Housing Provision

I thank the Ceann Comhairle's office for selecting this Topical Issue matter. Deputy Carey and I have combined on this matter and I will use two minutes to speak on it. I also thank the Minister of State, Deputy Byrne, for taking this Topical Issue matter, which relates to a very important report. It is the only report of its type I am aware of in Ireland at present. It was commissioned by Clare Public Participation Network, PPN. I acknowledge the presence of Ms Sarah Clancy from Clare PPN, who is in the Public Gallery. A significant effort went into this report. It was done on a shoestring budget of €17,000 and was authored by Dr. Conor McCabe. It deals with poverty and marginalisation in County Clare at a granular, county level. It is a report I have never seen the likes of before.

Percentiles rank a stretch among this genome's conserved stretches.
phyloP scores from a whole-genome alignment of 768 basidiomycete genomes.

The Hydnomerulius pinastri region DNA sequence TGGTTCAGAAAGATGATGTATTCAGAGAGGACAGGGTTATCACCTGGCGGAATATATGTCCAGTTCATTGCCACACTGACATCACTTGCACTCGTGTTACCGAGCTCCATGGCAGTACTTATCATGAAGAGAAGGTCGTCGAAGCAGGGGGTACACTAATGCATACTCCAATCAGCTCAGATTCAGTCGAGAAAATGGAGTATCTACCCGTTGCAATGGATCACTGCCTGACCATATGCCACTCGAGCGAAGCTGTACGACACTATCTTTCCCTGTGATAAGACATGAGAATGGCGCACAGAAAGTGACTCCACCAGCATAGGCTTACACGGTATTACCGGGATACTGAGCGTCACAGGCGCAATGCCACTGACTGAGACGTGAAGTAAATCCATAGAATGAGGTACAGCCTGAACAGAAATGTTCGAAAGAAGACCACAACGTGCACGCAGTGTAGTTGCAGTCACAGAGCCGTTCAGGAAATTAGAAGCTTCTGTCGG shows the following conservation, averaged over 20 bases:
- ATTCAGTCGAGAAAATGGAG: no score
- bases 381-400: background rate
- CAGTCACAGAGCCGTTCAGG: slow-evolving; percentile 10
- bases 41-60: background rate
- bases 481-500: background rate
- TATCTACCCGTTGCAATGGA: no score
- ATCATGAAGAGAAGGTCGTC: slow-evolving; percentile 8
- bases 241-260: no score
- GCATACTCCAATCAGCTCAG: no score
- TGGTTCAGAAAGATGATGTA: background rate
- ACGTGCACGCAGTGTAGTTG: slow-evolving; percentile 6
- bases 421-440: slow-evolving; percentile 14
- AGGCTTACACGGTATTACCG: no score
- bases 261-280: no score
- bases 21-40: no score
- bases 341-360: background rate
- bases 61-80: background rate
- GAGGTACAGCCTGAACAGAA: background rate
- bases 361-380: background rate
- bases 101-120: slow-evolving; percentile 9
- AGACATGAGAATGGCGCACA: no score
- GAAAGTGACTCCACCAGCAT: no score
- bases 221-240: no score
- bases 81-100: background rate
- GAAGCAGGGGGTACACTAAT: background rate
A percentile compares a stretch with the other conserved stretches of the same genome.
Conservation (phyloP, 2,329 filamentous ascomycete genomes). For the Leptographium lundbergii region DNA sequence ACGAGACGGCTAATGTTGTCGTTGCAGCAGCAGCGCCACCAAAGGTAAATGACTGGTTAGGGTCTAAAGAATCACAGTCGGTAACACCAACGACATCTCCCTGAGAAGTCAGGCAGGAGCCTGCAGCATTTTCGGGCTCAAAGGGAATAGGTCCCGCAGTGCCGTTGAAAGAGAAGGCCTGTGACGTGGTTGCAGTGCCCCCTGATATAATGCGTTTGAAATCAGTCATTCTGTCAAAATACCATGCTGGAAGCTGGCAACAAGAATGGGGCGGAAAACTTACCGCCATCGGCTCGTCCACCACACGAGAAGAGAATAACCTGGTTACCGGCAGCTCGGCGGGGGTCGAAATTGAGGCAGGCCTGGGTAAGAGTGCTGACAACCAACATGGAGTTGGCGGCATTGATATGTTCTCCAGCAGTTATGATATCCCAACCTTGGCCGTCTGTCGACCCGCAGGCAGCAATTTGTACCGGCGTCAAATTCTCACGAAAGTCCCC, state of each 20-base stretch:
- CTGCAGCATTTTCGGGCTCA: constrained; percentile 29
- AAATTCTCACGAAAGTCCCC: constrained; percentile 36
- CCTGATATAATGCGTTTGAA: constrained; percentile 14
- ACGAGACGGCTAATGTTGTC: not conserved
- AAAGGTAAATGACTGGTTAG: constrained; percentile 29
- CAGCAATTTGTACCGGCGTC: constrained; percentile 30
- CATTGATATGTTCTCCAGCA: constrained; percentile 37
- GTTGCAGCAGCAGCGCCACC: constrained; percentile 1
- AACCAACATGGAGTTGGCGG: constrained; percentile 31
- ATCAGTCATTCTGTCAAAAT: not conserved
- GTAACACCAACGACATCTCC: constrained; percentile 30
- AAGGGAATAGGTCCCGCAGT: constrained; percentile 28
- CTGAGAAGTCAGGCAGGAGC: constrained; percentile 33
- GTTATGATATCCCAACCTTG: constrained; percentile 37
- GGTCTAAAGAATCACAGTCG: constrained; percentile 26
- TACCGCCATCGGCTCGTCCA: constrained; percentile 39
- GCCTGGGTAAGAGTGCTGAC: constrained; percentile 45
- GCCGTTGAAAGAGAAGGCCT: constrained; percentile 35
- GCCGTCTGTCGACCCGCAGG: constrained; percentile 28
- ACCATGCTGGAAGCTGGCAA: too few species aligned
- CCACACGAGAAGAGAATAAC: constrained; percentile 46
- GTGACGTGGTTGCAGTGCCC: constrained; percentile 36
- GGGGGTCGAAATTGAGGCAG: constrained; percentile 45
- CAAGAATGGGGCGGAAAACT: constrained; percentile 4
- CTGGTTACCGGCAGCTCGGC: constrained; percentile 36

I will address some of the issues that came up in the report. In Clare at present, there are approximately 2,800 people on our housing list. Some 1,500 of them are people who desire to move to a different property for transfer reasons, but 1,300 applicants are without any home. Some are sleeping on couches and some are living in housing assistance payment accommodation but all desire a home for their families. I am sure many Deputies have looked at a website, insideairbnb.com, over the years. It drills down into the information on rooms and houses available on Airbnb every day of the year. As of today, there are 1,483 accommodation units available in County Clare on Airbnb. We have 1,300 people without homes in County Clare today. There is something systematically wrong when we have an adequate housing stock to put roofs over their heads, but we have some barrier preventing that from happening. I suggest the use of taxation measures and incentives to encourage these landlords to make their houses available. It is not about punishing people but incentivising a way to make these houses available for the general housing stock.